Successful CMOs achieve growth by leveraging technology. Join us for GrowthBeat Summit on June 1-2 in Boston
, where we'll discuss how to merge creativity with technology to drive growth. Space is limited. Request your personal invitation here
The two men who found and sold a prototype iPhone 4 to a tech blog last year have reached a plea bargain with prosecutors today.
Brian John Hogan, 22, and Sage Robert Wallower, 28, will pay Apple an earth-shaking $250 each. Each man will also serve 40 hours of community service and one year of probation.
A spokesperson stated that San Mateo County District Attorney Steve Wagstaffe asked the judge to require that each man serve five days of jail time, but the judge decided that putting the duo behind bars was unnecessary.
Last May, court documents revealed that Hogan had known that the iPhone 4 he found in a bar in Silicon Valley actually belonged to an Apple engineer and that, rather than trying to return it, he deliberately chose to try to sell it instead, making offers to several technology publications.
The then-21 year old said that he regretted selling the prototype to tech blog Gizmodo, but that he thought the blog merely intended to review the phone. In other words, the young man thought he was renting an iPhone prototype to a blog for $5,000.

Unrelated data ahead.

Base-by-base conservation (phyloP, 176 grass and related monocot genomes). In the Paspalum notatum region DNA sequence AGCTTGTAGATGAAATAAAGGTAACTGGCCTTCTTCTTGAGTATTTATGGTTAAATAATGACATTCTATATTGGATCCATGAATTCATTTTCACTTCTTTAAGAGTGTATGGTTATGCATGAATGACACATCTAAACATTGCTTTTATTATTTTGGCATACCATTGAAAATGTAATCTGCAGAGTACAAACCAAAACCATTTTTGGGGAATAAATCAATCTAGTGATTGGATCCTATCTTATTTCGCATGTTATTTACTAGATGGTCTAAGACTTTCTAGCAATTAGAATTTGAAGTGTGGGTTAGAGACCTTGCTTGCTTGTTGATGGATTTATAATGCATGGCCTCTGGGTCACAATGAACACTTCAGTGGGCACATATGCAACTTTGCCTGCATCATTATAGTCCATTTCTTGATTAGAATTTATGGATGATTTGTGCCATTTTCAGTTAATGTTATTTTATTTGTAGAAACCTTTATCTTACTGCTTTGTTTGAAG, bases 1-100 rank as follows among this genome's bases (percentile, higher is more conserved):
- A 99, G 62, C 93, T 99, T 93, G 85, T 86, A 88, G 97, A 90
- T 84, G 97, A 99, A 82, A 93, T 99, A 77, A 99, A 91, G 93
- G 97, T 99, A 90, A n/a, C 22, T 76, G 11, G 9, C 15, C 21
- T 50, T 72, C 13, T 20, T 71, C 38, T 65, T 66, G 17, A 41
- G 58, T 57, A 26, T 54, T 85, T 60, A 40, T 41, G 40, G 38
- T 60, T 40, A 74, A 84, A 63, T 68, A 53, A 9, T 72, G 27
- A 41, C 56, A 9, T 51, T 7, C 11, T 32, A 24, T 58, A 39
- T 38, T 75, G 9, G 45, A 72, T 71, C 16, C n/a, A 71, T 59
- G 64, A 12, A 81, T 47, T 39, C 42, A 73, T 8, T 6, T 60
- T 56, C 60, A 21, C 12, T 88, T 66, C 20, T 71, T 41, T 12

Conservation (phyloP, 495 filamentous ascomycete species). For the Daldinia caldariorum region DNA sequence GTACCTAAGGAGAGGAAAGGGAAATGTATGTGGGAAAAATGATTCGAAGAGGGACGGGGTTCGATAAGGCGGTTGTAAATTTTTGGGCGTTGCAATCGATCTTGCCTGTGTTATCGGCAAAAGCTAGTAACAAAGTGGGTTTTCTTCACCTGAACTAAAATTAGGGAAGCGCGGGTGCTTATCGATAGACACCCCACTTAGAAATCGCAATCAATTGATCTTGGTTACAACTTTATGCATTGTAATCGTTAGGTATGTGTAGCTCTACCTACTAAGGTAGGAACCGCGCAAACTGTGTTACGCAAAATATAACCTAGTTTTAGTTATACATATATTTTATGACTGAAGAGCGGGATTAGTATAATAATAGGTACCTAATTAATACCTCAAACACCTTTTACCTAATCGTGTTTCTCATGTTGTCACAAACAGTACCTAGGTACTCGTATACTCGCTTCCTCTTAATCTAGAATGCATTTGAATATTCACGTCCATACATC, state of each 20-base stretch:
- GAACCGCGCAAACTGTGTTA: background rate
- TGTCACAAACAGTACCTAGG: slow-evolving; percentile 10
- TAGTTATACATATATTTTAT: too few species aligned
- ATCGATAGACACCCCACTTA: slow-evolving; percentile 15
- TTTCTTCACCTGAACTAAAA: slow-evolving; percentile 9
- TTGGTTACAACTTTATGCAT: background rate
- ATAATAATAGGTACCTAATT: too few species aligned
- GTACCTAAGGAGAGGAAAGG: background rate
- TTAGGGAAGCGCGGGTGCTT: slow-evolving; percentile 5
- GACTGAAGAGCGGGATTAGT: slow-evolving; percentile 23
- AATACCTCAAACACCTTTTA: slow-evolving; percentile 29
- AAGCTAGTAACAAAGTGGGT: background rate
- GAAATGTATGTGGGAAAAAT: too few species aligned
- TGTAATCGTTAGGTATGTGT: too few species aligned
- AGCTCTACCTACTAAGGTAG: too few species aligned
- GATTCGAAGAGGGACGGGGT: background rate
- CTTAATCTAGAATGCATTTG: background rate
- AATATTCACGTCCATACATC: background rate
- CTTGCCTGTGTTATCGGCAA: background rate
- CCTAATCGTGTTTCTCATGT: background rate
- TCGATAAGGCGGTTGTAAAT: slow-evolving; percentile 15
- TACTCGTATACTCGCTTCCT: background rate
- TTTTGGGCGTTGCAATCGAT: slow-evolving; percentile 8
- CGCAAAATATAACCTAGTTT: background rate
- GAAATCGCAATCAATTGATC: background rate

Gizmodo published its blockbuster post, This Is Apple’s Next iPhone, to huge acclaim and traffic. Eventually, after verifying its authenticity, Gizmodo returned the phone to Apple.
Eventually, Gizmodo itself was let off the hook, as the San Mateo district attorney’s office decided not to press charges against writer Jason Chen. Investigators concluded that the blog and its staff were “not motivated by financial greed.” Also, the publication cooperated with with authorities by producing “relevant documents” about the case.
However, that meant Hogan and Wallower would face misdemeanor possession of stolen property and misappropriation of lost property charges. All things considered, the two got off rather light for some distinctly unethical behavior.
VentureBeat’s VB Insight team is studying marketing analytics...
Chime in here, and we’ll share the results